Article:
GUILLAUME DE LORRIS (fl. c.1230) and JEAN DE MEUN (c.1240-1305), Roman de la rose, and JEAN DE MEUN, Le Testament, in French, DECORATED MANUSCRIPT ON PAPER
[north France or southern Netherlands, first half 15th century]285 x 203 mm. ii + 155 + ii leaves: 1-1310, 1412, 1513(of 12 + xiii), COMPLETE, written in a lettre bâtarde in brown ink in two columns of 40 lines, ff.1-130, and 41 lines, ff.131-143 between four verticals, double ruled for initial of each line, and 41 or 42 horizontals, ruled in grey, justification: 221 or 226 x 72 - 11 - 70 mm, ff.143-55 with 49 lines between vertical ruling only, headings in red, two-line initials alternately in red and blue, from f.131 in red only, from f.136 one-line initials in red, one large initial in red and blue, one large initial in red and blue with red and blue flourishing extending onto the margin (damp-staining to top of leaves and down gutter, including flourishing of first initial, on some leaves into up to the first six lines of text and, on the final leaves, into the left text column on rectos, from f.141 dampstaining in lower margin, repairs to ff.153-5 impairing 16 lines of text). French 18th-century calf gilt, boards with borders of triple gilt fillets, spine gilt in compartments, gilt morocco lettering pieces in two, others with central gilt fleurons enclosed with floral and other tools, red edges (lightly rubbed).
1. The script and decoration indicate an origin in France or the Netherlands, where there was particularly active production of paper manuscripts at Lille. The paper has a watermark of crossed keys of a type widely used in southern Germany and the Rhineland in the first half of the 15th century; it is close to Piccard, Schlüssel, III, 330. The manuscript was intended to provide affordable copies of two very popular vernacular works with a wide readership. The Roman de la rose and its morality were the subject of a vigorous scholarly debate in Paris around 1400; an early owner of this manuscript added a warning in Latin advising readers, also assumed to be literate in Latin, to abstain from studying it, f.1.
2. Abbé Jean Joseph Rive (1730-1791): a note on the first added leaf, wrongly identifying the second text as the Dit de Robin de Compiegne, the title which appears on the lettering piece, is identified below as the hand of the Abbé Rive. Librarian to the duc de la Vallière, Rive was a noted bibliographer and scholar. His combative La chasse aux bibliographes et antiquaires mal-avisés, 1788-90 earned him the title of 'the very Ajax flagellifer of the bibliographic tribe' from Dibdin, giving a certain piquancy to his textual misidentification here. He died in Marseilles, where his books were sold.
3. Sir Thomas Phillipps (1792-1872): his lion stamp and Sir T.P. Middle Hill on added paper leaf, pencilled note of number 2838 and correction of the misidentified text, 2838 label on spine; bought in Paris. British Library, Loan 36/10.
Guillaume de Lorris and Jean de Meun, Roman de la rose, opening 'Maintes gens dient que ensonges/Na se fables non et mansonges...' and closing 'Ainsi oi la rose vermeille/Atant fu jour et je mesveille, ff.1-135v; Jean de Meun, Le testament, opening 'Li peres et li filz et li saint esperit' and closing 'Ou saint livre de vie/Que il mesmes escript. Amen', ff.136-155v.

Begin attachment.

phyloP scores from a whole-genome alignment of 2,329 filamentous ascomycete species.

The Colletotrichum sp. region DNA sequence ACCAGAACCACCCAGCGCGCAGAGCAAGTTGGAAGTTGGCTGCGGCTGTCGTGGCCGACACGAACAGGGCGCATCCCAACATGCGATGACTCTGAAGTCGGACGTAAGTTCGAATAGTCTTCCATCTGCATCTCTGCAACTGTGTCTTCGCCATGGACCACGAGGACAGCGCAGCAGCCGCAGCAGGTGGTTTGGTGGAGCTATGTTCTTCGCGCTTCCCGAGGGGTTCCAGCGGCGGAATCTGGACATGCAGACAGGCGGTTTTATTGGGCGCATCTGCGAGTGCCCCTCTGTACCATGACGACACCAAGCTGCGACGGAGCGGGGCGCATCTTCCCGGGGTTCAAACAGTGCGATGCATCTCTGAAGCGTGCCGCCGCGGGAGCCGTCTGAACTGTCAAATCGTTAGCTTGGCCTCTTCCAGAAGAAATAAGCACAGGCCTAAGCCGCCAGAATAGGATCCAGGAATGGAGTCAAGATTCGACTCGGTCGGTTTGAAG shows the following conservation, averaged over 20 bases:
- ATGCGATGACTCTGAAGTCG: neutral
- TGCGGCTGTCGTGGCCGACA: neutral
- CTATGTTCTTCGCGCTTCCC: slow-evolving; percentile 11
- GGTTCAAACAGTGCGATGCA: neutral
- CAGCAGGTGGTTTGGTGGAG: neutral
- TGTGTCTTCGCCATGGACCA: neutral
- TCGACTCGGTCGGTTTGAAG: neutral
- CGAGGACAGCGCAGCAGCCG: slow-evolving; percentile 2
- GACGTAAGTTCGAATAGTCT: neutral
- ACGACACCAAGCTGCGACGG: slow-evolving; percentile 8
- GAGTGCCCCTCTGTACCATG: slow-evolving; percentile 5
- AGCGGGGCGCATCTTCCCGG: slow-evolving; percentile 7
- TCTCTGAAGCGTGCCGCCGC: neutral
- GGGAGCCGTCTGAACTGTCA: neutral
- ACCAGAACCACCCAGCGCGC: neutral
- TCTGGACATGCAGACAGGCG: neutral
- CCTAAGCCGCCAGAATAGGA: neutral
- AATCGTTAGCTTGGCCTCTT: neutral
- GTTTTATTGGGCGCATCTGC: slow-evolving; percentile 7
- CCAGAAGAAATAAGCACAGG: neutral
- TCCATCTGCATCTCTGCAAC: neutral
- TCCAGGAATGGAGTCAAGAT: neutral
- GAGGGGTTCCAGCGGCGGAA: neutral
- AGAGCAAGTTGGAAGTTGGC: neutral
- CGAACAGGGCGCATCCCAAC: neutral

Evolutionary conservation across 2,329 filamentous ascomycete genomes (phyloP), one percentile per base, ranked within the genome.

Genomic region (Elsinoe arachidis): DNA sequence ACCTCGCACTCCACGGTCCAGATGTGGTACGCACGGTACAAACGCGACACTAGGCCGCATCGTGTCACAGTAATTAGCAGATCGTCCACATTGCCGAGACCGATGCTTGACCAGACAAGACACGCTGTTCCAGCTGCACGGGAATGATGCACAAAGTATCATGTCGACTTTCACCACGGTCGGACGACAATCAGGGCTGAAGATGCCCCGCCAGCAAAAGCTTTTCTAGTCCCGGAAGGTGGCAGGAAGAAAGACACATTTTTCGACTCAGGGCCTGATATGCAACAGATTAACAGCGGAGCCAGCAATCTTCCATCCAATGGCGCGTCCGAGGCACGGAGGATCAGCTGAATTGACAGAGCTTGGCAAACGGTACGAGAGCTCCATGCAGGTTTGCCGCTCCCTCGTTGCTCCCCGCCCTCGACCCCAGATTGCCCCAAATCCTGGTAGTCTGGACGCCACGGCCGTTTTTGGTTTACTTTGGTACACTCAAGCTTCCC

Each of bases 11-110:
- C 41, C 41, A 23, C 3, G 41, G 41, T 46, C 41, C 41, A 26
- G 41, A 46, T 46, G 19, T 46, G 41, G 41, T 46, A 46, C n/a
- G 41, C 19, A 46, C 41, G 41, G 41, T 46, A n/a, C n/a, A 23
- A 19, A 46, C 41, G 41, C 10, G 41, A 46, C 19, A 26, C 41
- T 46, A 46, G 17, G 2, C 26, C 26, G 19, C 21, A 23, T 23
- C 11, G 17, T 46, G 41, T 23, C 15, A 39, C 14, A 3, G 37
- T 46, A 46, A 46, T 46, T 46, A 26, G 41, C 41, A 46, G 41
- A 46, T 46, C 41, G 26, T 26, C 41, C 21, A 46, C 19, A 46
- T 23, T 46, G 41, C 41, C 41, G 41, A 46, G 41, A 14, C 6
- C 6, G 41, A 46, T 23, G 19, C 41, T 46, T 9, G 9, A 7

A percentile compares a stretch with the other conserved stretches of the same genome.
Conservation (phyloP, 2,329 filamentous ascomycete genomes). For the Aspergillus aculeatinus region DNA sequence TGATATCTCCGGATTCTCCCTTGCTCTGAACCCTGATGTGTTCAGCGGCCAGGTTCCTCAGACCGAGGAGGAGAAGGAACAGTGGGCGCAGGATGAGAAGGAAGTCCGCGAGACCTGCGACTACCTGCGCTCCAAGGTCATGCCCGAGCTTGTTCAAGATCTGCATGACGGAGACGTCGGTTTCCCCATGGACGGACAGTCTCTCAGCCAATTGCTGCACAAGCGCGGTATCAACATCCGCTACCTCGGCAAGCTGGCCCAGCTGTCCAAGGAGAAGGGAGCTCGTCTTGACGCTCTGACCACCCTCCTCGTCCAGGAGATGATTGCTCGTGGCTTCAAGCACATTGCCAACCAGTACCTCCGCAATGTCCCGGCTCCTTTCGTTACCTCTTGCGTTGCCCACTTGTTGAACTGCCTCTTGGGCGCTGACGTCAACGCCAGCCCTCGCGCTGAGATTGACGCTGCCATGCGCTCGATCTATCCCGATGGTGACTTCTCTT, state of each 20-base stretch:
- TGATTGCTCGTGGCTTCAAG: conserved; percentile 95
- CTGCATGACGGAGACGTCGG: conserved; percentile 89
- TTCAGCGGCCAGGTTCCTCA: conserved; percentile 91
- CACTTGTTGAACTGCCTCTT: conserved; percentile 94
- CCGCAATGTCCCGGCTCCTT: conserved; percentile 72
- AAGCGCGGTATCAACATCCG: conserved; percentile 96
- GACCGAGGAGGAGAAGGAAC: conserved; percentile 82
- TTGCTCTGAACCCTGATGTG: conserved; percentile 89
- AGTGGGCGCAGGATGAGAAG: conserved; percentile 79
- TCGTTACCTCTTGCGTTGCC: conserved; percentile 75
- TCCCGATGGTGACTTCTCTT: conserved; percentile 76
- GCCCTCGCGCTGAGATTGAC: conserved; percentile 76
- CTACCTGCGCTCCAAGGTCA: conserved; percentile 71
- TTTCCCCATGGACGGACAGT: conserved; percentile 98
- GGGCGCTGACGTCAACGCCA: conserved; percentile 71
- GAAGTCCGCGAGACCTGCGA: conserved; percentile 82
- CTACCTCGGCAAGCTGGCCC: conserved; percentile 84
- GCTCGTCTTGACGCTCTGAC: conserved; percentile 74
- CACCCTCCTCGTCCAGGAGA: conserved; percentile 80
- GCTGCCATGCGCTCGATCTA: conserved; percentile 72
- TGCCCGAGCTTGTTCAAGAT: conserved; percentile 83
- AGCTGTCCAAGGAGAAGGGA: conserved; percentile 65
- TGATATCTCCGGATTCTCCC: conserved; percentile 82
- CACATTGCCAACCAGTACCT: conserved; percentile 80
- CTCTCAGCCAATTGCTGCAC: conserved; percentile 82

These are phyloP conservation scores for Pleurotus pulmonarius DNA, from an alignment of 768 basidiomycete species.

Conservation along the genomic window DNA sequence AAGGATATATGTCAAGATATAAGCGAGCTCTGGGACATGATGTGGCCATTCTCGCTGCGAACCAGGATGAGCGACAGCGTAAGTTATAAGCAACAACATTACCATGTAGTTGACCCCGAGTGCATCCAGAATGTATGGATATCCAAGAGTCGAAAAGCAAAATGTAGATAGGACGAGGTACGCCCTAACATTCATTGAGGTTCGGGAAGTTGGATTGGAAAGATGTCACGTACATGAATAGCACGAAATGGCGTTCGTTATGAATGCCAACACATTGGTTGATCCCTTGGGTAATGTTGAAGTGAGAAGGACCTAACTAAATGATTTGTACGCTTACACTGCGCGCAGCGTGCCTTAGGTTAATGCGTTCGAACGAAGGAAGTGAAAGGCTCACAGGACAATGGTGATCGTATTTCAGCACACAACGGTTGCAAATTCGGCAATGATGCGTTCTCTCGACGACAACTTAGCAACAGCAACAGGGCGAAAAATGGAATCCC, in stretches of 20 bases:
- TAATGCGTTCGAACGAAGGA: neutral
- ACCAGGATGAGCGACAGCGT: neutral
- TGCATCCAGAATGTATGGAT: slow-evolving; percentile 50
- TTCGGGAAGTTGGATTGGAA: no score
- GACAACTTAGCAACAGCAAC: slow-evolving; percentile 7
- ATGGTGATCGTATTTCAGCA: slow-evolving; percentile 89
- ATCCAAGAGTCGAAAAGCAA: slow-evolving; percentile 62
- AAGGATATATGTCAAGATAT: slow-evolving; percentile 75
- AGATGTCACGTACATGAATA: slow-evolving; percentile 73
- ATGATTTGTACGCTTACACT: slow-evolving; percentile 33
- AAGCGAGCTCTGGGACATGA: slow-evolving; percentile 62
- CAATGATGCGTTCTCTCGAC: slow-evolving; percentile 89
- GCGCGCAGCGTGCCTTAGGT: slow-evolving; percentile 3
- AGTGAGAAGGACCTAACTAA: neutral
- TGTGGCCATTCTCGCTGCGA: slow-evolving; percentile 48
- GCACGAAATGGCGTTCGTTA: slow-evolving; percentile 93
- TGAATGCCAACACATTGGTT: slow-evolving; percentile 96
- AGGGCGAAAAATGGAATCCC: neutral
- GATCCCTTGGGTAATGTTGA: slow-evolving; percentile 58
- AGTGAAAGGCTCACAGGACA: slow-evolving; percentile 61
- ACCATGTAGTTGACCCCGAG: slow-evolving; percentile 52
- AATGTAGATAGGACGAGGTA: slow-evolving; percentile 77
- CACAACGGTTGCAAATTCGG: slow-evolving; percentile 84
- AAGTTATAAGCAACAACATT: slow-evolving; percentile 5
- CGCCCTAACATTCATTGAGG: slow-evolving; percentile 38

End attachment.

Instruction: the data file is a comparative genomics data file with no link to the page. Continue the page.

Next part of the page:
The Roman de la rose is the pre-eminent medieval love poem, which had a decisive impact on European literature through its influence on Dante, Petrarch and Chaucer. It was begun in the 1220s by Guillaume de Lorris but left incomplete, perhaps on his death; it was completed in the 1270s by Jean de Meun, the scholar and translator active in Paris (see also lot 23). Jean de Meun greatly extended the scope of the original allegorical quest of the Lover for the Rose into a semi-encyclopaedic compilation, where traditional assumptions are apparently parodied or even provocatively revised. Hence, the warning to the reader on f.1 of the present lot. The controversy over the morality of the Roman de la rose seems only to have fuelled its popularity, which is evidenced in the fact that over 300 manuscripts or manuscript fragments survive, catering to all classes of readership from luxuriously illustrated copies on parchment to straightforward presentations of the text, on paper, as here. This copy was not known to E. Langlois, Les manuscrits du Roman de la rose: description et classement, 1910, but was described by E. Billings Ham, 'Cheltenham manuscripts of the Roman de la rose', Modern Language Review, XXVI, 1931, pp.427-35, who found that both the de Lorris and de Meun sections belonged to Langlois's Group II, with certain features bringing them close to Group I.
Jean de Meun's Testament was frequently appended to the Roman de la rose. S. Buzzetti Gallarati lists 21 fifteenth-century instances, with this manuscript among them, 'Nota bibliografia sulla tradizione manoscritta del Testament di Jean de Meun', Revue Romane, XIII, 1978, pp.2-35. Dating from after 1291, it maintains the anti-feminine sentiments found in his continuation of the Roman de la Rose. There is a modern edition by S. Buzetti Gallarati, Le testament de Jean de Meung, 1989. As in some other manuscripts, such as British Library, Royal 20 B XII, also of the first half of the 15th century, the four lines of each stanza are divided into eight. This masks the technical achievement of the poem in using one end rhyme for each quatrain, although the verse division is clarified by their red opening initials.
In the Roman de la rose, the reader is helped round the text by red and blue initials marking each major division and by red headings which name the speakers and their auditors. This is a well executed and functional copy of one of the fundamental texts of western literature.